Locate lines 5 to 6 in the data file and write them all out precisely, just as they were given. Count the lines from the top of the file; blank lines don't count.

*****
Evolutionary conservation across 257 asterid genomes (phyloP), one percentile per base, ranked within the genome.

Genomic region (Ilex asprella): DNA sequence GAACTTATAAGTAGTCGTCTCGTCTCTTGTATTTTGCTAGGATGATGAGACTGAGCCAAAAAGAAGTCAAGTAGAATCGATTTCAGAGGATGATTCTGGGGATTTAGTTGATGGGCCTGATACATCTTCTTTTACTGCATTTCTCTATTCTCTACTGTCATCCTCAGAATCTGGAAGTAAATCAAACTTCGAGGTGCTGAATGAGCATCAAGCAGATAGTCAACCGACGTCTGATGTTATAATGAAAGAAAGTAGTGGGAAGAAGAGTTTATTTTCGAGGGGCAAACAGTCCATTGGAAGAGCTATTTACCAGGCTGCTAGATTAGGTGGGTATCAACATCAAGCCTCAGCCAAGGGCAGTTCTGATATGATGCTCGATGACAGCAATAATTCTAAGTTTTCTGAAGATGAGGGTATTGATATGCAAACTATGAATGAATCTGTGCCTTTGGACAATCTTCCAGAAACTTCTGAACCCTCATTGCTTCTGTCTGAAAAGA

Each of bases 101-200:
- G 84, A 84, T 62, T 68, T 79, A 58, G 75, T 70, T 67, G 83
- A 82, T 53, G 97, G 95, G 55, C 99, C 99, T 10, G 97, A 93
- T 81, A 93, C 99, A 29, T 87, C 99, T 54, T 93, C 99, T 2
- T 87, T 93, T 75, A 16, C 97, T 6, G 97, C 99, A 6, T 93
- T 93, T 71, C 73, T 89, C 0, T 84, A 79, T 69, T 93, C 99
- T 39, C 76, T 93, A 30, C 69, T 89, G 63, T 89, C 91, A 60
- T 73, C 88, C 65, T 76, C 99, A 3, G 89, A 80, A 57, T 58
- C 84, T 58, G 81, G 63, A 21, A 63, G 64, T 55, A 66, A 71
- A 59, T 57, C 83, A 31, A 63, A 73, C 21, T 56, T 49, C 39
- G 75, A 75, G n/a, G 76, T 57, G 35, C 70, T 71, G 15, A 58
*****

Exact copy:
- A 82, T 53, G 97, G 95, G 55, C 99, C 99, T 10, G 97, A 93
- T 81, A 93, C 99, A 29, T 87, C 99, T 54, T 93, C 99, T 2